Last revised by David Luong on 13 Dec 2022

Ectomesenchymomas are biphasic or composite malignant soft tissue tumors with rhabdomyosarcoma resembling parts and neuronal or neuroblastic features.

The term ‘gangliorhabdomyosarcoma’ is no longer recommended.

Ectomesenchymomas are very rare and usually occur in infants and children ≤ 15 years with a slight male predominance 1-3.

The diagnosis of ectomesenchymoma is based on histology and immunohistochemistry.

Diagnostic criteria according to the WHO classification of soft tissue and bone tumors (5th edition) 1:

The most common presentation is a superficial or deep soft tissue mass or an incidental finding on imaging studies 1.  

Ectomesenchymoma features a compound biphasic morphology with mesenchymal components resembling embryonal rhabdomyosarcoma and neuroectodermal or neuroblastic elements 1-3.

The etiology is unknown 1.

Ectomesenchymomas have been described in the following locations 1-5:

  • pelvis/perineum

  • intraabdominal and retroperitoneum including urogenital organs

  • head and neck region

  • intracranial

Less commonly affected are the extremities and the mediastinum.

Tumors usually vary widely in size and are multilobulated and encapsulated. They might show features of hemorrhage and/or necrosis and feature a tan to whitish appearance 1.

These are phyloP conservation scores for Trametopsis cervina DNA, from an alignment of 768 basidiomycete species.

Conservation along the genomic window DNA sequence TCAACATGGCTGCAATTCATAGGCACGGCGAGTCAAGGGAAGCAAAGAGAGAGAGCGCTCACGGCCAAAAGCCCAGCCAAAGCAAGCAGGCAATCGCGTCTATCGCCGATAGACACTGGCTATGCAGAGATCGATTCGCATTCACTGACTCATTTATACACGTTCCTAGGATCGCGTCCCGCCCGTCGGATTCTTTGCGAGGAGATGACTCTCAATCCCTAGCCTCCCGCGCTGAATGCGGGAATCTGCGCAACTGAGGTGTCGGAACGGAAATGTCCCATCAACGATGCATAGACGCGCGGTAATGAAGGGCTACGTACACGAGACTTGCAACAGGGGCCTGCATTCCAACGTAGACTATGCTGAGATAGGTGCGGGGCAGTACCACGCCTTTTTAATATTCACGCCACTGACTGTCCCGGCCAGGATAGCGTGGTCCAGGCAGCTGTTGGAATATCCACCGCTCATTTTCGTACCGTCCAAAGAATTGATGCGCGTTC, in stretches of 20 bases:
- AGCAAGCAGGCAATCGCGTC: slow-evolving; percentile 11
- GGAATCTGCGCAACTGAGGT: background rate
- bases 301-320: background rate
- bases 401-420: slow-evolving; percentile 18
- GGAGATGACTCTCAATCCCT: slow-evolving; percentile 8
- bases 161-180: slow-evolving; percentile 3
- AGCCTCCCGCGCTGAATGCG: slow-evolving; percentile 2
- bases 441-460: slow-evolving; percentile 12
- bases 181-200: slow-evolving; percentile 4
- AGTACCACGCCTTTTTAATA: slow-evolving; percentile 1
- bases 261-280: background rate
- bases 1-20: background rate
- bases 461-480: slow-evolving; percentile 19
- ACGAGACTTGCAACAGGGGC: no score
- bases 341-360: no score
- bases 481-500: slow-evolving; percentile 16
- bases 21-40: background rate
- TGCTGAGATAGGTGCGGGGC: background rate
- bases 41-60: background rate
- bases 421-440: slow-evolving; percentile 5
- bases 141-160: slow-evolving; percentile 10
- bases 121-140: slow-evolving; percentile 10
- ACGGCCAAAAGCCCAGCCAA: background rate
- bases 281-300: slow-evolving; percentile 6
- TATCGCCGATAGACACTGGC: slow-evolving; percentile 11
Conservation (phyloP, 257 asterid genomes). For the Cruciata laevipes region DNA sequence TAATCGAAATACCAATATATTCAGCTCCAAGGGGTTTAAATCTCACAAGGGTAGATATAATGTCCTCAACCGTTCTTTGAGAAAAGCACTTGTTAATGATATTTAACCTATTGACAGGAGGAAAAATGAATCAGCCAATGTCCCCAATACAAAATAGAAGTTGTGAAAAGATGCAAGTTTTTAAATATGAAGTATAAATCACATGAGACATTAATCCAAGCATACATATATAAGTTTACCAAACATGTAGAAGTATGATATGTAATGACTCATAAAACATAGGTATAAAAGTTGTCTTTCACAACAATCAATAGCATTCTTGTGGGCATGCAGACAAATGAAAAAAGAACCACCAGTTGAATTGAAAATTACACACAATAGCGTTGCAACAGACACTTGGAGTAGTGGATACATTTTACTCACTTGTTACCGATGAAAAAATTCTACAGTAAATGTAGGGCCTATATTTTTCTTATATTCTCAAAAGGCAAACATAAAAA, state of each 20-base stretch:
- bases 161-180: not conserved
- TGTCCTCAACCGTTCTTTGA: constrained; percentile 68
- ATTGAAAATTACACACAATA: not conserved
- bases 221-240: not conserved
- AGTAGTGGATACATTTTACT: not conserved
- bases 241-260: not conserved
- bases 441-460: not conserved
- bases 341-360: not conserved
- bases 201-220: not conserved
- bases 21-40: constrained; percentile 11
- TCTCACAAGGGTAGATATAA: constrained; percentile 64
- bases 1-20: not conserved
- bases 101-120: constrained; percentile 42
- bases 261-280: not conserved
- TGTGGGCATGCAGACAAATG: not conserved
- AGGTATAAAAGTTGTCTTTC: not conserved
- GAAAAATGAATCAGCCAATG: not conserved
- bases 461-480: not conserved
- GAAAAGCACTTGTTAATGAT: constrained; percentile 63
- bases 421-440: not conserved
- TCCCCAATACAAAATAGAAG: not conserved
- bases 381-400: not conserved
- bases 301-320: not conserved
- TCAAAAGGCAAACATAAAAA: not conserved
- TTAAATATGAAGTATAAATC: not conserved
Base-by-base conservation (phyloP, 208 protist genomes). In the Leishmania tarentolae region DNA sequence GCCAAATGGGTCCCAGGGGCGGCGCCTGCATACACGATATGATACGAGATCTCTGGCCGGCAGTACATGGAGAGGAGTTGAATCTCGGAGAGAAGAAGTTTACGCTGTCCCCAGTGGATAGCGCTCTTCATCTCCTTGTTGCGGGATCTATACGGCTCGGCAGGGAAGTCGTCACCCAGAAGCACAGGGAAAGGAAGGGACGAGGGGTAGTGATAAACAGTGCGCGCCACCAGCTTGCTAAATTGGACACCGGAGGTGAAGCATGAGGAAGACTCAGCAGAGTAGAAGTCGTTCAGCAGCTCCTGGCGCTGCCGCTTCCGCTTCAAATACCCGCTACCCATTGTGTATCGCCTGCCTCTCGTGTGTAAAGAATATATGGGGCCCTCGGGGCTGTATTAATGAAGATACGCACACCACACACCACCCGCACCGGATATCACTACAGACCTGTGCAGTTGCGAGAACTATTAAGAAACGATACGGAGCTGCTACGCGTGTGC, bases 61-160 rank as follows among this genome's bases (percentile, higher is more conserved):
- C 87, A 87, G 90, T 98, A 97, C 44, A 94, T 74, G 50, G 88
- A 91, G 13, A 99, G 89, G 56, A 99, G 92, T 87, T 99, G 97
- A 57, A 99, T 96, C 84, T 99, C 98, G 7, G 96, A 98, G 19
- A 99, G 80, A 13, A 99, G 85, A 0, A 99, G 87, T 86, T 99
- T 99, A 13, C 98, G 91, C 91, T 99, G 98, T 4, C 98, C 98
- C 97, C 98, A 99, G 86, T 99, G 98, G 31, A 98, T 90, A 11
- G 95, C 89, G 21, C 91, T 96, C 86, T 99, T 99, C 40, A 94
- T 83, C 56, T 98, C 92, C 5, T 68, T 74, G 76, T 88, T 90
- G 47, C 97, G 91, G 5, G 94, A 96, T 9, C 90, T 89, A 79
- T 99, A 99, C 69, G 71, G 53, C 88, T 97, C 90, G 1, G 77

Ectomesenchymoma feature two histological components:

Ectomesenchymoma is a multi-phenotypic tumor and immunohistochemistry stains are usually positive for muscle-specific actin (MSA), desmin and MYOD1 as well as neuron-specific enolase (NSE) synaptophysin, chromogranin A and S100 1,2.

Imaging findings include a generally non-specific, heterogeneous mass 4,5.

Magnetic resonance imaging features are those of a lobular, heterogeneous, and partially cystic-enhancing mass 2,5.

The radiological report should include a description of the following:

  • form, location and size

  • tumor margins and transition zone

  • relations to other organs

  • contact to bones or neurovascular structures

  • associated lymphadenopathy

Treatment is usually multimodal and based on rhabdomyosarcoma-like management strategies. A superficial location, smaller tumor size and younger age ≤3 years are favorable factors 1,4.

Initial suggestions regarding the entity ectomesenchymoma were made by the American pathologists Samruay Shuangshoti and Martin G Netsky as well as James L. Holimon and William I. Rosenblum in 1971 6,7.

Conditions that can mimic the presentation and appearance of ectomesenchymomas also depend on the location of the tumor and include 3-5:

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